February is the month when we start to think about what to grow in a vegetable garden or allotment for summer harvesting. Whether you are new to GYO or an old hand looking to grow something new, here are some planning considerations.
What to grow: firstly understand why you want to GYO. Is it for the fresh picked flavour? No point in growing and storing maincrop potatoes but a few
salad potatoes dug and cooked within minutes are a taste revelation. How about unusual veg? Look for ‘heritage’ varieties of everyday crops like tomatoes or give space to veg that shops rarely stock such as Salsify, easy to grow and rare in the UK. If you like salads plan to grow a row of Rocket. It is ready in a few weeks, can be succession sown for the whole summer and is very reliable. Also it is as cheap to buy a packet of 500 seeds than a bag of pre-packed rocket leaves!
How much to grow: not every vegetable yields the same volume of its crop so you do not need the same number of seeds or plants for everything. For example, runner beans can yield up to 5 times the crop per plant than garden peas. So you may decide to grow a wigwam of 6 bean plants but two whole rows of peas. If you want to harvest 30 carrots then you need to sow (at least) 30 carrot seeds but think about the consequences of growing 30 courgette plants: your entire veg plot would be covered and you could feed the neighbourhood with courgettes.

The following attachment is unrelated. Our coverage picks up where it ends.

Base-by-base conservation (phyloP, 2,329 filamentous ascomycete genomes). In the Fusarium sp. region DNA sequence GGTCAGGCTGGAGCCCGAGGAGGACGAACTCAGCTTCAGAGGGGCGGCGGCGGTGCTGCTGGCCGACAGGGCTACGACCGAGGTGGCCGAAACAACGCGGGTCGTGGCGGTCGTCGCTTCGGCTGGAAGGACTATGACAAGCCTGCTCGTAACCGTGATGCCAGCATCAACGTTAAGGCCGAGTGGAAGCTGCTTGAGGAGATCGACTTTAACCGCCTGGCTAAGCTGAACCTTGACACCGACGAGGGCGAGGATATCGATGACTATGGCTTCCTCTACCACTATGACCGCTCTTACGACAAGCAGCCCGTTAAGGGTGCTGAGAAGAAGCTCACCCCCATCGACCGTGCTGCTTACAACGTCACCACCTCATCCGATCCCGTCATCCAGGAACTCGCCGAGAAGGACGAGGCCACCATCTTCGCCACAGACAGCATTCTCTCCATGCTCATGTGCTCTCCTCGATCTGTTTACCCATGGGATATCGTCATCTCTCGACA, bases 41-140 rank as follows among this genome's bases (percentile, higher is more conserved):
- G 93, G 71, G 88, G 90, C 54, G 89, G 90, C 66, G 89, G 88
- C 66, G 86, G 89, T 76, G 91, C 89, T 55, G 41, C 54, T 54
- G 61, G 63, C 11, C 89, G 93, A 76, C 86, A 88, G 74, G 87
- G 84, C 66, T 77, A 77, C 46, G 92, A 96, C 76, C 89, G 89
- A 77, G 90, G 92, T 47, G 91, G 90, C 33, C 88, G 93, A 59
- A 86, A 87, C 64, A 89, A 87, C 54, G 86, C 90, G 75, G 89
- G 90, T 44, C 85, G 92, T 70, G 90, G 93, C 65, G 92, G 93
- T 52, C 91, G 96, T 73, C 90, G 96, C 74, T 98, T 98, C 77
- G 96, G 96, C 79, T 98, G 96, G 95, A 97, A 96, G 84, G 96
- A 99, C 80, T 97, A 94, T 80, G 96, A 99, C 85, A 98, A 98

Finally, be realistic about how much time you will spend in the vegetable garden sowing, transplanting, weeding, thinning and watering before you dig up another stretch of lawn or take on a full sized allotment. Better to be successful with a few choice crops than over commit and end up stressed and frustrated. Not the point of gardening at all.